What Does the Bible Teach Us About Urgent Moral Controversies?
The Bible is blamed for virtually every evil under the sun. Here is a summary of the rap sheet: Slavery and racism began with Noah’s curse on his son Ham. The Crusades, Western imperialism, Islamic jihad, and even Nazi genocide were all inspired by biblical holy war. The degradation of nature, cruelty to animals, and overpopulation are all endorsed by God when he commands Adam to subdue the Earth. God’s election of Israel as his chosen people led to three thousand years of conflict in the Middle East. When God tells Eve “your husband shall rule over you” we see the origin of all the horrors of patriarchy, from polygamy to wife-beating. As for child abuse, think of Abraham’s appalling plan to make a burnt offering of his son, Isaac. Biblical condemnations of sodomy gave us centuries of cruel persecution of homosexuals. It would appear that the Bible has a lot to answer for.
At the same time, many champions of human equality, the emancipation of slaves, the liberation of women, vegetarianism, pacifism, respect for nature, the rights of children, and the abolition of the death penalty also claim to be inspired by the Bible. After all, the Bible does insist that God created every human being in his own image, male and female alike, and that in Paradise we shall see war no more, nor killing of any kind. What could be a more ringing endorsement of human equality than the biblical assertion: “there is no longer slave or free, Jew or Greek; there is no longer male or female, for all of you are one”? As the most revered and reviled book in history, the Bible is routinely blamed for our evils and credited for our ideals.
In one dramatic biblical scene, Jesus debates Satan and both support their arguments by quoting verbatim from the Bible. Notoriously, the Bible can be quoted to defend contradictory positions about virtually all moral controversies. Whatever your opinion about slavery, gay marriage, divorce, capital punishment, polygamy, patriarchy, corporal punishment, race, sacrifice, war, or socialism, you’ll find support in the Bible. How could there be a coherent biblical ethics when the Bible is deployed as a weapon by all sides on every issue—when even the devil quotes Scripture?
The reason why the Bible has no coherent ethics, say most biblical scholars, is that the Bible is not one book but a whole library of books. Nor could these books have less in common. They range from myth and legend to chronicle and history, from codes of law to erotic poetry, from prayers to parables, from prophesy to romance. The seventy-three books of the Catholic Bible were written over a period of at least a thousand years, across different languages, religions, and cultures. The bewildering variety of biblical authors and genres seems to defy any thematic or doctrinal coherence.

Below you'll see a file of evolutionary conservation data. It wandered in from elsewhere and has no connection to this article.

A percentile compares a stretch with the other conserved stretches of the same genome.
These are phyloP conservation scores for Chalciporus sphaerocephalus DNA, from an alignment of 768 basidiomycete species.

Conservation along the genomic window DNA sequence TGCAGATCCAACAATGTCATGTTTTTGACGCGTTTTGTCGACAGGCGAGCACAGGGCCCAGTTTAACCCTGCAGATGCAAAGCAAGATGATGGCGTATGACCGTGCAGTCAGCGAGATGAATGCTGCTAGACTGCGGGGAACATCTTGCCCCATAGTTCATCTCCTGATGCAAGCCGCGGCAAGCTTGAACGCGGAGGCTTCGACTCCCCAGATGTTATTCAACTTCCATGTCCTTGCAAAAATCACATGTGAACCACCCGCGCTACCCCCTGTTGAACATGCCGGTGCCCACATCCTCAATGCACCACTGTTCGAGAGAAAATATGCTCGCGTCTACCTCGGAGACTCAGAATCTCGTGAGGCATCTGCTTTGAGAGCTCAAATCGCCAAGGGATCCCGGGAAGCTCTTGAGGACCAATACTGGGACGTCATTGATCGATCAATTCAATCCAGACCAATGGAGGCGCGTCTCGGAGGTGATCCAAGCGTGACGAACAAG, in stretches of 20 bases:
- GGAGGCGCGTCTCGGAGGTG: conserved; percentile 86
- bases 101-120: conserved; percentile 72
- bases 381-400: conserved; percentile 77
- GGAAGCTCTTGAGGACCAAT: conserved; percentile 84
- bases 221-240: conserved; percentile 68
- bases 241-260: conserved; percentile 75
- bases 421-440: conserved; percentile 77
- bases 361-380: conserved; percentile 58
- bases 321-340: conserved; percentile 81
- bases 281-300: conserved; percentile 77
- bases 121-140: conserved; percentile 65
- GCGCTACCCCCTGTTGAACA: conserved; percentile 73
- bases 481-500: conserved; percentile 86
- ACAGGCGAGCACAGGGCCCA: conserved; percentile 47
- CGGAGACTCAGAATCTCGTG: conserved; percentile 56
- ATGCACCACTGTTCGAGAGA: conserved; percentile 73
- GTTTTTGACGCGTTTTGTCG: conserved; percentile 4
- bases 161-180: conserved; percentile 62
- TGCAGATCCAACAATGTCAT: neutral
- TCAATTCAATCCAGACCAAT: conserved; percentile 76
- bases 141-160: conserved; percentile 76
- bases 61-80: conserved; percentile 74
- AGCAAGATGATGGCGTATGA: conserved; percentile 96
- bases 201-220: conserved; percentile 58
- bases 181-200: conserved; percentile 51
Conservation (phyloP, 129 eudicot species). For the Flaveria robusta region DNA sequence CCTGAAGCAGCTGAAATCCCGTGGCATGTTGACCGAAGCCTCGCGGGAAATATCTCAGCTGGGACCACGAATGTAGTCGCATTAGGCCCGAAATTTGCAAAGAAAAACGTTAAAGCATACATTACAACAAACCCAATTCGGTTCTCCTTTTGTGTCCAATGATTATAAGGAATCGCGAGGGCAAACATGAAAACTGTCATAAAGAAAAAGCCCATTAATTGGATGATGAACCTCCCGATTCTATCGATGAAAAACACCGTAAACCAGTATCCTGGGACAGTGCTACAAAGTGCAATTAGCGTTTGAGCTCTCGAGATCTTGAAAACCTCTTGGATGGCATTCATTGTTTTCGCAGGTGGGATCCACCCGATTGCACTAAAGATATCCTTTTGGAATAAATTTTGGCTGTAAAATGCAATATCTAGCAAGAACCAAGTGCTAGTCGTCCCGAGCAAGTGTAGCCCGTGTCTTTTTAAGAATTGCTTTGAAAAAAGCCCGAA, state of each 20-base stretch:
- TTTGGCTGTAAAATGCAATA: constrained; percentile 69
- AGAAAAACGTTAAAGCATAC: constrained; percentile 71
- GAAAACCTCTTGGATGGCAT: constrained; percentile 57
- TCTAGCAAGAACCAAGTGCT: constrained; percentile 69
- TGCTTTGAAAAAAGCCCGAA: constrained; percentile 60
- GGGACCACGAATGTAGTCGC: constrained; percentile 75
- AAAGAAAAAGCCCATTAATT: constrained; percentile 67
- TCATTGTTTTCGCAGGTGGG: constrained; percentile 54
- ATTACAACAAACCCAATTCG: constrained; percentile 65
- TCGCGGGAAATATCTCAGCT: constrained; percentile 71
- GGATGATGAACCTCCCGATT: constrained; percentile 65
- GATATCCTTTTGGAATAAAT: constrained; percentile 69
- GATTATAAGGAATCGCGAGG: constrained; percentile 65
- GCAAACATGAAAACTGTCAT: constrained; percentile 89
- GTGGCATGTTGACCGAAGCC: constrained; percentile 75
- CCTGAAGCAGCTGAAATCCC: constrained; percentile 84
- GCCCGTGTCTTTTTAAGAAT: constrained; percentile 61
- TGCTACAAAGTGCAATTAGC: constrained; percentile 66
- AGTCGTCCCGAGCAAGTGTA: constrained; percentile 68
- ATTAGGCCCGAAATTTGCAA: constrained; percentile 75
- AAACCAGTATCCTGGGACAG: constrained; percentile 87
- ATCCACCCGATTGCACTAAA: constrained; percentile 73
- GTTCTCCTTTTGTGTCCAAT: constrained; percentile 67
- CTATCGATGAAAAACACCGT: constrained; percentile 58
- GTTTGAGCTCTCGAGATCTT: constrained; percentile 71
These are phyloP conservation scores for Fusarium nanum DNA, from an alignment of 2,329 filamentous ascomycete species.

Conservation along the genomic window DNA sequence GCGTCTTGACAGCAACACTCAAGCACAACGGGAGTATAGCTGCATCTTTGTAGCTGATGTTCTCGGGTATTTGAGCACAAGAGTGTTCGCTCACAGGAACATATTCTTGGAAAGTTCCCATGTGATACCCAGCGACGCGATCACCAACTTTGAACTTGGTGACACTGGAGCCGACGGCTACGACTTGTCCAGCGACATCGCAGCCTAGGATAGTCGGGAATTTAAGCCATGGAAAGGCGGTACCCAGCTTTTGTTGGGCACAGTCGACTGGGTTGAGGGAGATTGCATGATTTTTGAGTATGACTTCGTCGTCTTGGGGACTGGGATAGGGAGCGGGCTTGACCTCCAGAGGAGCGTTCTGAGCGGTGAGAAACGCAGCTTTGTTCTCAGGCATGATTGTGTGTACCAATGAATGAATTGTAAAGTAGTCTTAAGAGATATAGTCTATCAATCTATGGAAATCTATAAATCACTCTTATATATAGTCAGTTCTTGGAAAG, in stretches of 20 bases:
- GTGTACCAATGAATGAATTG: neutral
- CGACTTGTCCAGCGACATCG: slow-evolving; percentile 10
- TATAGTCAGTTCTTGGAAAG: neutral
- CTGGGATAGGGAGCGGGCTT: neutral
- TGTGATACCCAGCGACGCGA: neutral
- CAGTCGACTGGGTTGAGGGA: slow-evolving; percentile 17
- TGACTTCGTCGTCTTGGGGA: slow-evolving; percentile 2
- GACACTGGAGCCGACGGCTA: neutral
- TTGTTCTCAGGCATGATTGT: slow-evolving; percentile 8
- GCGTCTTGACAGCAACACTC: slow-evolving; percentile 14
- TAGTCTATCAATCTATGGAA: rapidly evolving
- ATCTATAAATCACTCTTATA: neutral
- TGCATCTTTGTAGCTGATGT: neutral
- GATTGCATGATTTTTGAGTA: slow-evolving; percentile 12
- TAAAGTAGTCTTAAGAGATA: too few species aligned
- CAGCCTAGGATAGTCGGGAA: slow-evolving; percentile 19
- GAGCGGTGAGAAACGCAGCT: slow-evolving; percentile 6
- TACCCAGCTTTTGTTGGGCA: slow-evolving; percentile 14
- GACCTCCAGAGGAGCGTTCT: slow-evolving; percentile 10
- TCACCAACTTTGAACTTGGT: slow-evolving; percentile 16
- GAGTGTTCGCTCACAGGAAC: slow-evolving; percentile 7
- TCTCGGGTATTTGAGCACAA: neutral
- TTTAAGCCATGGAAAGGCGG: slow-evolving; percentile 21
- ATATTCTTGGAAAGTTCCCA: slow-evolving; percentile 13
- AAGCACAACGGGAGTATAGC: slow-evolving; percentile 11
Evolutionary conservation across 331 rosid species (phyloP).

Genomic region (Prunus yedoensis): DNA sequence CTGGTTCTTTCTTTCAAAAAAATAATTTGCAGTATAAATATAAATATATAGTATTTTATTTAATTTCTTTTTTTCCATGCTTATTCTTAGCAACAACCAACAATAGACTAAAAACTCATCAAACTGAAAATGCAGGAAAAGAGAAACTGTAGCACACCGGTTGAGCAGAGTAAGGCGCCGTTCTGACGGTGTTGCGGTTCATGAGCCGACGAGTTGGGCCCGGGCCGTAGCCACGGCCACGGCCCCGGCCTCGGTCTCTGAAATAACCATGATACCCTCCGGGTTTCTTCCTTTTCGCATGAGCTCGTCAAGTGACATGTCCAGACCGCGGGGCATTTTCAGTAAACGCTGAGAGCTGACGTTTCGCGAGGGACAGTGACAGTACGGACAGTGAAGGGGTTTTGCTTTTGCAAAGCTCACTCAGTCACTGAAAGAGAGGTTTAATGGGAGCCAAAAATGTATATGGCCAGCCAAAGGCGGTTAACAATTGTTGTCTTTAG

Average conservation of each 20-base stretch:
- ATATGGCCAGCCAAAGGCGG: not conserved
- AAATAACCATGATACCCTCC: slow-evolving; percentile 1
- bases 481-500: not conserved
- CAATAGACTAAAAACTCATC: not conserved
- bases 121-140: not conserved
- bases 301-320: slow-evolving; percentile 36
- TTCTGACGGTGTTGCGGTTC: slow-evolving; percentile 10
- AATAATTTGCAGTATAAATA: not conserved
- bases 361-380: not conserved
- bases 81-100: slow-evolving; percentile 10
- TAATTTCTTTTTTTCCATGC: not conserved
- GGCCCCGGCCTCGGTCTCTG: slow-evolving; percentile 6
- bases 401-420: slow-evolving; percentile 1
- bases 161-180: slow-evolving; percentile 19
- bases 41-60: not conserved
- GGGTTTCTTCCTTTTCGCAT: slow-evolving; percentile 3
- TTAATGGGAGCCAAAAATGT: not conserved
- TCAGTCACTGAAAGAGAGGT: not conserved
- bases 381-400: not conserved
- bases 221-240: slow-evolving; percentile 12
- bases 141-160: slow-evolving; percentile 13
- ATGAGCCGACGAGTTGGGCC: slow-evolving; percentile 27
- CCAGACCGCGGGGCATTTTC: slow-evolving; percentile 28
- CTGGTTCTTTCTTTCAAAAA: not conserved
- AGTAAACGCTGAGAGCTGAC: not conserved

I reject this scholarly consensus. I believe that there is a broadly consistent biblical ethics. I concede that the Bible does not get its unity from its many human authors; the Bible gets its unity from its editors. The Bible is indeed a library but one that has been arranged very, very carefully by anonymous editors over a very, very long time. It is a masterpiece of editorial committee work. Because of its literary unity, the Bible also possesses a broad ethical unity. But that ethical unity is not readily apparent. The Bible can indeed be quoted to support contradictory positions on most ethical issues. To discover the ethical unity of the Bible we must learn to read every verse of the Bible in light of the overarching purpose of the biblical narrative.
How do we discover that overarching purpose? In all artful literary narratives, beginnings and endings are particularly revealing of the purposes of the author. This is especially true of the Bible, the master narrative of Western culture, which begins and ends in Paradise. The Bible tells the story of how human beings were expelled from the Garden of Eden but can hope to someday reach the New Jerusalem: Paradise lost makes possible Paradise regained. Biblical ideals for human beings are most clearly revealed in these two paradises at the bookends of the Bible. Nor is Paradise restricted to beginnings and endings: throughout the Bible, we find evocations of Paradise in the images of the Promised Land, in the Messianic visions of the prophets, and in Jesus’s announcement of the Kingdom of Heaven. The Bible is haunted from start to finish by Paradise, and this haunting gives biblical ethics its coherence. The Bible uses Paradise as a utopian critique of human failings. Careful attention to Paradise will reveal what the Bible says about our own dystopian world.
The Bible is a treasury of humanity’s highest ideals and yet the Bible is brutally realistic about human evil. The clash between those ideals and human reality gives the Bible great dramatic power. I invite readers to join with me in the adventure of reading the Bible as if it had one author and one message: may you be haunted by Paradise.
James B. Murphy, Ph.D. is Professor of Government, Director of the Daniel Webster Project, and Faculty Director of Politics, Philosophy, and Economics at Dartmouth University.
For Professor Murphy's recommended further reading on this question:
Murphy, James Bernard, Haunted by Paradise: A Philosopher's Quest for Biblical Answers to Key Moral Questions.